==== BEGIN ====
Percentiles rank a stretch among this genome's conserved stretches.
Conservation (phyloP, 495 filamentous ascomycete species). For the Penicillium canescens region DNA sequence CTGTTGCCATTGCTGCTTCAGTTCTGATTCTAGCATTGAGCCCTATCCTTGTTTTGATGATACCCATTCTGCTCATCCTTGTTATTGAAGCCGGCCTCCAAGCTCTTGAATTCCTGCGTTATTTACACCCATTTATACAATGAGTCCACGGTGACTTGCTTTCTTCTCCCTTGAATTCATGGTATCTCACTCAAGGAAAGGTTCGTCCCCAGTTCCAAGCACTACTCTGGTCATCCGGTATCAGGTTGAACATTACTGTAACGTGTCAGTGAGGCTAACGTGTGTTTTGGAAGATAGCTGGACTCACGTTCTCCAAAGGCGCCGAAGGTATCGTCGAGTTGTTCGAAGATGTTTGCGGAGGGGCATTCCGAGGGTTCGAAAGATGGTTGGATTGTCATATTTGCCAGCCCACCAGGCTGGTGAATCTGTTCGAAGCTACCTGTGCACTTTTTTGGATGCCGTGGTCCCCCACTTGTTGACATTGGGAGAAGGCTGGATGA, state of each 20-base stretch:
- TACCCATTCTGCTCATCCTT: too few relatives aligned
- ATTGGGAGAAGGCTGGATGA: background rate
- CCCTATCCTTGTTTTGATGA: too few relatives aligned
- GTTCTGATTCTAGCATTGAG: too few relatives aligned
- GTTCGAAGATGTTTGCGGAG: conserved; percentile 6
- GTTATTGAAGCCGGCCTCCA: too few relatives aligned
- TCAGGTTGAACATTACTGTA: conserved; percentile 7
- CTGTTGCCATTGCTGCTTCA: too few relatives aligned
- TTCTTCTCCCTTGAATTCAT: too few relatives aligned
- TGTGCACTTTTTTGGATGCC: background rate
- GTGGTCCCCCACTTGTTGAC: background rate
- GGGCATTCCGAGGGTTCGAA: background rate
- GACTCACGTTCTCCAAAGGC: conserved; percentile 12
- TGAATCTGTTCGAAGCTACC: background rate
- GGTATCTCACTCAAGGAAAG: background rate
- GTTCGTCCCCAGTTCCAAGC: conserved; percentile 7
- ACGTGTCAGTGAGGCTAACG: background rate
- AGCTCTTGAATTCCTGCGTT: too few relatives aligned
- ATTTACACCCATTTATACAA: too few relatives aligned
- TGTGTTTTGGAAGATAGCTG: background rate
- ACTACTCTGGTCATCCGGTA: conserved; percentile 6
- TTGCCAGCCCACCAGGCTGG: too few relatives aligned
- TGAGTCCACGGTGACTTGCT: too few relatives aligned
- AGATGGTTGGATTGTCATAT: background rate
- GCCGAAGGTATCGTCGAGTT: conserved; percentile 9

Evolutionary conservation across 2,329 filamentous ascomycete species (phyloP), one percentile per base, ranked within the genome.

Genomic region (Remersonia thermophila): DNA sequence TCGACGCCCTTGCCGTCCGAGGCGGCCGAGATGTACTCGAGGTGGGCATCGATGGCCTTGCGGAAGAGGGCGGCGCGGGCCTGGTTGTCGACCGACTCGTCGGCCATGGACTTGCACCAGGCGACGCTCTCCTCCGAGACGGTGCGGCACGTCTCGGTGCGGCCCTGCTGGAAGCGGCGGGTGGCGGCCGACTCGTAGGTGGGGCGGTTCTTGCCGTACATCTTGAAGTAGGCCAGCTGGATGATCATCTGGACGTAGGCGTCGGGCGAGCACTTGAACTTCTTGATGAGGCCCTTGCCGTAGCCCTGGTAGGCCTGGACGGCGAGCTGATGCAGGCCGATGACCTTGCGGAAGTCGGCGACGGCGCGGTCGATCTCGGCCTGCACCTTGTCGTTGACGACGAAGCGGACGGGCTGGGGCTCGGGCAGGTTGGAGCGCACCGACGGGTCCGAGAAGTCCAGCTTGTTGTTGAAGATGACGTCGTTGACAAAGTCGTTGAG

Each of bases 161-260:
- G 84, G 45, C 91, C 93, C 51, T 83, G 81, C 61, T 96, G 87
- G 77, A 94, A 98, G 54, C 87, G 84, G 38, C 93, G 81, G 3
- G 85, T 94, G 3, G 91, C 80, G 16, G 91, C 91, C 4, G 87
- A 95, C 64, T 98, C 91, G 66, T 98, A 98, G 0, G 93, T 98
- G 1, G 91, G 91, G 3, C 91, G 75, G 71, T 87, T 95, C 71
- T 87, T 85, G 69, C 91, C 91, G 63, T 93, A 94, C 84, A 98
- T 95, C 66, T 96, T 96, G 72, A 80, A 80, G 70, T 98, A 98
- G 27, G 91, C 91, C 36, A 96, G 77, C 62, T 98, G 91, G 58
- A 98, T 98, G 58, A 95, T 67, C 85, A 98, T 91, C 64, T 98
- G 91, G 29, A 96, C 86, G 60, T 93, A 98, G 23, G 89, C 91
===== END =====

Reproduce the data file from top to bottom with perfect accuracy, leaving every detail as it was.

Percentiles rank a stretch among this genome's conserved stretches.
Conservation (phyloP, 495 filamentous ascomycete species). For the Penicillium canescens region DNA sequence CTGTTGCCATTGCTGCTTCAGTTCTGATTCTAGCATTGAGCCCTATCCTTGTTTTGATGATACCCATTCTGCTCATCCTTGTTATTGAAGCCGGCCTCCAAGCTCTTGAATTCCTGCGTTATTTACACCCATTTATACAATGAGTCCACGGTGACTTGCTTTCTTCTCCCTTGAATTCATGGTATCTCACTCAAGGAAAGGTTCGTCCCCAGTTCCAAGCACTACTCTGGTCATCCGGTATCAGGTTGAACATTACTGTAACGTGTCAGTGAGGCTAACGTGTGTTTTGGAAGATAGCTGGACTCACGTTCTCCAAAGGCGCCGAAGGTATCGTCGAGTTGTTCGAAGATGTTTGCGGAGGGGCATTCCGAGGGTTCGAAAGATGGTTGGATTGTCATATTTGCCAGCCCACCAGGCTGGTGAATCTGTTCGAAGCTACCTGTGCACTTTTTTGGATGCCGTGGTCCCCCACTTGTTGACATTGGGAGAAGGCTGGATGA, state of each 20-base stretch:
- TACCCATTCTGCTCATCCTT: too few relatives aligned
- ATTGGGAGAAGGCTGGATGA: background rate
- CCCTATCCTTGTTTTGATGA: too few relatives aligned
- GTTCTGATTCTAGCATTGAG: too few relatives aligned
- GTTCGAAGATGTTTGCGGAG: conserved; percentile 6
- GTTATTGAAGCCGGCCTCCA: too few relatives aligned
- TCAGGTTGAACATTACTGTA: conserved; percentile 7
- CTGTTGCCATTGCTGCTTCA: too few relatives aligned
- TTCTTCTCCCTTGAATTCAT: too few relatives aligned
- TGTGCACTTTTTTGGATGCC: background rate
- GTGGTCCCCCACTTGTTGAC: background rate
- GGGCATTCCGAGGGTTCGAA: background rate
- GACTCACGTTCTCCAAAGGC: conserved; percentile 12
- TGAATCTGTTCGAAGCTACC: background rate
- GGTATCTCACTCAAGGAAAG: background rate
- GTTCGTCCCCAGTTCCAAGC: conserved; percentile 7
- ACGTGTCAGTGAGGCTAACG: background rate
- AGCTCTTGAATTCCTGCGTT: too few relatives aligned
- ATTTACACCCATTTATACAA: too few relatives aligned
- TGTGTTTTGGAAGATAGCTG: background rate
- ACTACTCTGGTCATCCGGTA: conserved; percentile 6
- TTGCCAGCCCACCAGGCTGG: too few relatives aligned
- TGAGTCCACGGTGACTTGCT: too few relatives aligned
- AGATGGTTGGATTGTCATAT: background rate
- GCCGAAGGTATCGTCGAGTT: conserved; percentile 9

Evolutionary conservation across 2,329 filamentous ascomycete species (phyloP), one percentile per base, ranked within the genome.

Genomic region (Remersonia thermophila): DNA sequence TCGACGCCCTTGCCGTCCGAGGCGGCCGAGATGTACTCGAGGTGGGCATCGATGGCCTTGCGGAAGAGGGCGGCGCGGGCCTGGTTGTCGACCGACTCGTCGGCCATGGACTTGCACCAGGCGACGCTCTCCTCCGAGACGGTGCGGCACGTCTCGGTGCGGCCCTGCTGGAAGCGGCGGGTGGCGGCCGACTCGTAGGTGGGGCGGTTCTTGCCGTACATCTTGAAGTAGGCCAGCTGGATGATCATCTGGACGTAGGCGTCGGGCGAGCACTTGAACTTCTTGATGAGGCCCTTGCCGTAGCCCTGGTAGGCCTGGACGGCGAGCTGATGCAGGCCGATGACCTTGCGGAAGTCGGCGACGGCGCGGTCGATCTCGGCCTGCACCTTGTCGTTGACGACGAAGCGGACGGGCTGGGGCTCGGGCAGGTTGGAGCGCACCGACGGGTCCGAGAAGTCCAGCTTGTTGTTGAAGATGACGTCGTTGACAAAGTCGTTGAG

Each of bases 161-260:
- G 84, G 45, C 91, C 93, C 51, T 83, G 81, C 61, T 96, G 87
- G 77, A 94, A 98, G 54, C 87, G 84, G 38, C 93, G 81, G 3
- G 85, T 94, G 3, G 91, C 80, G 16, G 91, C 91, C 4, G 87
- A 95, C 64, T 98, C 91, G 66, T 98, A 98, G 0, G 93, T 98
- G 1, G 91, G 91, G 3, C 91, G 75, G 71, T 87, T 95, C 71
- T 87, T 85, G 69, C 91, C 91, G 63, T 93, A 94, C 84, A 98
- T 95, C 66, T 96, T 96, G 72, A 80, A 80, G 70, T 98, A 98
- G 27, G 91, C 91, C 36, A 96, G 77, C 62, T 98, G 91, G 58
- A 98, T 98, G 58, A 95, T 67, C 85, A 98, T 91, C 64, T 98
- G 91, G 29, A 96, C 86, G 60, T 93, A 98, G 23, G 89, C 91